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  • Open Access

SCO-C3 upregulation is tied to kinocilia formation, and gene knockdown causes hydrocephalus in zebrafish

  • 1,
  • 1,
  • 1 and
  • 1
BMC Neuroscience20078 (Suppl 1) :P14

https://doi.org/10.1186/1471-2202-8-S1-P14

  • Published:

Keywords

  • Hydrocephalus
  • Zebrafish Embryo
  • Ependymal Cell
  • Respiratory Epithelium
  • Cerebral Ventricle

Ependymal cells form a mostly single-layered epithelium at the surfaces of the cerebral ventricles. In order to gain insight into their function, a subtractive cDNA library of ependyma minus brain was screened for novel ependyma-specific proteins. One of the identified candidates is a WD40 repeat protein provisionally designated SCO-C3. It is abundantly expressed in testis and cultured ependymal cells. Low levels are found in lung and brain, respectively, while it is absent from kinocilia-free tissues. In testis and ependymal primary cultures, SCO-C3 mRNA appears concomitantly with the messages for sperm-associated antigen 6, a kinocilia marker, and for hydin, a protein linked to ciliary function and hydrocephalus. In testis, ependyma and respiratory epithelium, the SCO-C3 protein is upregulated together with kinocilia formation. The sco-c3 gene is restricted to genera in possession of kinocilia, and it is strongly conserved during evolution. The human and zebrafish proteins are identical in 62% of their aligned amino acids. On the mRNA level, the zebrafish SCO-C3 ortholog was found only in kinocilia-bearing tissues by in situ hybridisation. Gene knockdown in zebrafish embryos by antisense MO injection resulted in severe hydrocephalus formation with unaltered ependymal morphology or ciliary beat. SCO-C3 can be considered a differentiation marker of kinocilia-bearing cells, where it may function in generation or maintenance of cell polarity.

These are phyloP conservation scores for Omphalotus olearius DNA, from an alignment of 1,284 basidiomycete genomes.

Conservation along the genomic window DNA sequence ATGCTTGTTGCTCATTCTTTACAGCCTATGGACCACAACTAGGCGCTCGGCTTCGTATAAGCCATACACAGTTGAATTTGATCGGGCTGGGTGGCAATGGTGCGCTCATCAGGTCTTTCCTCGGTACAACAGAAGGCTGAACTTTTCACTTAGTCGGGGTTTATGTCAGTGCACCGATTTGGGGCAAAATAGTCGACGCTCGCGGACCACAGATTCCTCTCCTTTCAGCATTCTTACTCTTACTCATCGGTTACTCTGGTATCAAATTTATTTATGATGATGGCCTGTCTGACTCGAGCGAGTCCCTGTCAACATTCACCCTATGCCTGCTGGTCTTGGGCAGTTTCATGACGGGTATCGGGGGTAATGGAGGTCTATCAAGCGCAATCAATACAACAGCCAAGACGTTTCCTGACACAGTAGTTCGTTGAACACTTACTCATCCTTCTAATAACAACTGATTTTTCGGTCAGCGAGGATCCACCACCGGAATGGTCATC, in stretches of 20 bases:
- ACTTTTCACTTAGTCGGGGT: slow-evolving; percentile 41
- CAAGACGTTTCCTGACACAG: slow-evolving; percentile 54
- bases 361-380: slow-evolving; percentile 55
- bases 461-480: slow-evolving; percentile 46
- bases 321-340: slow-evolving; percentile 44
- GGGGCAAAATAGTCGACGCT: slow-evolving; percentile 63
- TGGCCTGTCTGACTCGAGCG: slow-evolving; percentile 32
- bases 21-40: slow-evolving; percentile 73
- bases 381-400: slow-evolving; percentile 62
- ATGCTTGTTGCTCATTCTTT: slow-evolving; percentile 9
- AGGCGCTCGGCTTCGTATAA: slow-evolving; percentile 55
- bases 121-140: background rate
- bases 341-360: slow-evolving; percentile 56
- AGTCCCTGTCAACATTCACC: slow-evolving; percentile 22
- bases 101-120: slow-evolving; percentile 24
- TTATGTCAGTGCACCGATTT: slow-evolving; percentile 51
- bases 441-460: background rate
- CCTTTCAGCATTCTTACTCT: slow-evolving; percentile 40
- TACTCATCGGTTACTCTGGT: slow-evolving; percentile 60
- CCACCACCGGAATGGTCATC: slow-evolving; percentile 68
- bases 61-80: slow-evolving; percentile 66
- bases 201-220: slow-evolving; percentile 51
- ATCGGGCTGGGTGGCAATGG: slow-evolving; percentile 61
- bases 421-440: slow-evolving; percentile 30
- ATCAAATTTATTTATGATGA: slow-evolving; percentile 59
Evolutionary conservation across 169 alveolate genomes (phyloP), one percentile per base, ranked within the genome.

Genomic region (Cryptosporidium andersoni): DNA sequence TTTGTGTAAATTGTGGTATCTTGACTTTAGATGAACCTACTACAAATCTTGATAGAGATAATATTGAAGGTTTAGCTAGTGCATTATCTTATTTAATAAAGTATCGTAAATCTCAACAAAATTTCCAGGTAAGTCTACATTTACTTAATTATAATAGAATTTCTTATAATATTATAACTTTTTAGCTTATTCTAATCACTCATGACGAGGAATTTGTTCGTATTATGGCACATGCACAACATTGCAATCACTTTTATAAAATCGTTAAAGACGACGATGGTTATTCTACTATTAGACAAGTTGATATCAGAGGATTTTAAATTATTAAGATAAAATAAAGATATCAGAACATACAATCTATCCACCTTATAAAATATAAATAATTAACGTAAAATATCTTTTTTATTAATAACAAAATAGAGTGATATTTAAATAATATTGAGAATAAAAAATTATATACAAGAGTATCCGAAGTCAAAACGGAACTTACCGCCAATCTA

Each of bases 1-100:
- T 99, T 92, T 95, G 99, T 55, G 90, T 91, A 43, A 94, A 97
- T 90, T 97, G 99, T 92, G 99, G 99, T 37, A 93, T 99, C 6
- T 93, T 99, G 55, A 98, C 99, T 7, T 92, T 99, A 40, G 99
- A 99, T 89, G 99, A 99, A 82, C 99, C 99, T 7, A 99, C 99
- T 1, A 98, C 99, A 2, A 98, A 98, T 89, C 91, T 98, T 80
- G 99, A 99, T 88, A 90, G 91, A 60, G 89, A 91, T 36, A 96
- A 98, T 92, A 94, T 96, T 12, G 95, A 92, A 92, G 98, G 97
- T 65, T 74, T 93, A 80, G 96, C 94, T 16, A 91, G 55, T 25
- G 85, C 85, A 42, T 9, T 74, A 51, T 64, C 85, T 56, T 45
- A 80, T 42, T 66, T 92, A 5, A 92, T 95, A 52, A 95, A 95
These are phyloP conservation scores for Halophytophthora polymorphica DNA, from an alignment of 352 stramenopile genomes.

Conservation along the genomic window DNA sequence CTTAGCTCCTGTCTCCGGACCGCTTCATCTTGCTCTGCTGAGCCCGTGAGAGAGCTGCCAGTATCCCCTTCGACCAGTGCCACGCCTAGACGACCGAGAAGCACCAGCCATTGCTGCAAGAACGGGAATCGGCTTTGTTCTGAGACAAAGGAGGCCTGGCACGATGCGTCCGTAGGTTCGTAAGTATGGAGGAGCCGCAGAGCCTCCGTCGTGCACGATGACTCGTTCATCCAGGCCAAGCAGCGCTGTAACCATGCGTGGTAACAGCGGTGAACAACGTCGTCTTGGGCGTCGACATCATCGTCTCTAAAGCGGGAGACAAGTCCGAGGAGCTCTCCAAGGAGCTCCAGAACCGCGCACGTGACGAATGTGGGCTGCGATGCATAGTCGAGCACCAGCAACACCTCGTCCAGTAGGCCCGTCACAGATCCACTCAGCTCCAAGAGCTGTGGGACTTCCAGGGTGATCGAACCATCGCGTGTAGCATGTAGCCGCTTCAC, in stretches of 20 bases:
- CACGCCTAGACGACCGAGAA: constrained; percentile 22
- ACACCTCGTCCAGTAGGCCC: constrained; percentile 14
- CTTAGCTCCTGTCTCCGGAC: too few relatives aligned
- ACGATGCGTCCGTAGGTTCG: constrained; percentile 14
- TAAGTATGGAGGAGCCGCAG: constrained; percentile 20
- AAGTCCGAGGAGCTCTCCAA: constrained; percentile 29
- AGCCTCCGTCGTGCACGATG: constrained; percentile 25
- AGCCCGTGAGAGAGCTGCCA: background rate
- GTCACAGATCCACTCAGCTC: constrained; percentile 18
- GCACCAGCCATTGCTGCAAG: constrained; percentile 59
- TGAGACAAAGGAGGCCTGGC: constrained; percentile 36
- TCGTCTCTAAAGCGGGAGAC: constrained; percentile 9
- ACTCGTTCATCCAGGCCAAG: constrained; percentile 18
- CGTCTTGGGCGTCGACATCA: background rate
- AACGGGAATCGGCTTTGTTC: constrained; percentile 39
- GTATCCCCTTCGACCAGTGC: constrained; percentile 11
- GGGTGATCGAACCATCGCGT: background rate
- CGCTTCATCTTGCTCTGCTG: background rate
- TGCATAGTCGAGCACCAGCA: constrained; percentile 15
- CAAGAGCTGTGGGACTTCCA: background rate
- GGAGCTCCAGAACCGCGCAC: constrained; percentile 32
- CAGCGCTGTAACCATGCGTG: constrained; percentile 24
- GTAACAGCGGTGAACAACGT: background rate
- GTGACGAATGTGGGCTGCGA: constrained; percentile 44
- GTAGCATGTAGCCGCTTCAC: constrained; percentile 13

Authors’ Affiliations

(1)
IFIB, University of Tuebingen, Tuebingen, Germany

Copyright

© Hirschner et al; licensee BioMed Central Ltd. 2007

This article is published under license to BioMed Central Ltd.

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